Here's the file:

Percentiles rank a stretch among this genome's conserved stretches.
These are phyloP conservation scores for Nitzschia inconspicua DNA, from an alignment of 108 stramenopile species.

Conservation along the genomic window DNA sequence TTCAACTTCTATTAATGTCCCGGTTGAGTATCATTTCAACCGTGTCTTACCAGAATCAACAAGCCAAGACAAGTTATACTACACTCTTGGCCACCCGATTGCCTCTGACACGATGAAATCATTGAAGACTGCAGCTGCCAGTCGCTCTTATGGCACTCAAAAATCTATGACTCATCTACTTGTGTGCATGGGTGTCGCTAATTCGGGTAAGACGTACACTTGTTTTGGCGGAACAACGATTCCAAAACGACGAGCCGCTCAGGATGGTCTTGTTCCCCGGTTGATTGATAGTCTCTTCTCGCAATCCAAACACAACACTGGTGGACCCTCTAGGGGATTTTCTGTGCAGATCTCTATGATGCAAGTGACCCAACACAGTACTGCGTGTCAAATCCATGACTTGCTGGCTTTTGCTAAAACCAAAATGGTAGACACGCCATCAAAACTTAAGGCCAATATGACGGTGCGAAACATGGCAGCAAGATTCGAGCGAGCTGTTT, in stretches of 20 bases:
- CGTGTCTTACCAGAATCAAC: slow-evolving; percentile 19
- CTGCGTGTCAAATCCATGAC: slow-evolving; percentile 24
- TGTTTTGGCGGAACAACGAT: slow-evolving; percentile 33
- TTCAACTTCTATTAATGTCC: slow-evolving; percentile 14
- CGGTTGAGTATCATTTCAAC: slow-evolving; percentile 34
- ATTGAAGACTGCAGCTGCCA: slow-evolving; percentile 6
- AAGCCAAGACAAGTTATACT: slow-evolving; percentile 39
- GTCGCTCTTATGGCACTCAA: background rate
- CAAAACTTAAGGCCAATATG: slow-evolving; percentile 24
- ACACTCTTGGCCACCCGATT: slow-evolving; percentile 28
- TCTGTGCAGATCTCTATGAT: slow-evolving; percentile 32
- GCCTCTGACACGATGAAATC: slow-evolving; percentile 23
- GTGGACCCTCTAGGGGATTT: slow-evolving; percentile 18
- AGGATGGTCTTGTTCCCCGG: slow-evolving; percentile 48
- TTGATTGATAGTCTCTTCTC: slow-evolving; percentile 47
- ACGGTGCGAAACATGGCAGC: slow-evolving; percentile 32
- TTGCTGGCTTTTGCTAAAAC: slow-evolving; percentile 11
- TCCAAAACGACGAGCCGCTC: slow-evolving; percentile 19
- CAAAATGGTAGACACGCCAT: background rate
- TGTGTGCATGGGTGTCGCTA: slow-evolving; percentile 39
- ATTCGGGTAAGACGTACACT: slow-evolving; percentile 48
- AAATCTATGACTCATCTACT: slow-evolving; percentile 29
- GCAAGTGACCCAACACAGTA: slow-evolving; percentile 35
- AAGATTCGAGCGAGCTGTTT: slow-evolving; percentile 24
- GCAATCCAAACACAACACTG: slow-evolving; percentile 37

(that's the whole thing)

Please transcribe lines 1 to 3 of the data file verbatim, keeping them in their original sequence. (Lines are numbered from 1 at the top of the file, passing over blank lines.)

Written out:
Percentiles rank a stretch among this genome's conserved stretches.
These are phyloP conservation scores for Nitzschia inconspicua DNA, from an alignment of 108 stramenopile species.

Conservation along the genomic window DNA sequence TTCAACTTCTATTAATGTCCCGGTTGAGTATCATTTCAACCGTGTCTTACCAGAATCAACAAGCCAAGACAAGTTATACTACACTCTTGGCCACCCGATTGCCTCTGACACGATGAAATCATTGAAGACTGCAGCTGCCAGTCGCTCTTATGGCACTCAAAAATCTATGACTCATCTACTTGTGTGCATGGGTGTCGCTAATTCGGGTAAGACGTACACTTGTTTTGGCGGAACAACGATTCCAAAACGACGAGCCGCTCAGGATGGTCTTGTTCCCCGGTTGATTGATAGTCTCTTCTCGCAATCCAAACACAACACTGGTGGACCCTCTAGGGGATTTTCTGTGCAGATCTCTATGATGCAAGTGACCCAACACAGTACTGCGTGTCAAATCCATGACTTGCTGGCTTTTGCTAAAACCAAAATGGTAGACACGCCATCAAAACTTAAGGCCAATATGACGGTGCGAAACATGGCAGCAAGATTCGAGCGAGCTGTTT, in stretches of 20 bases: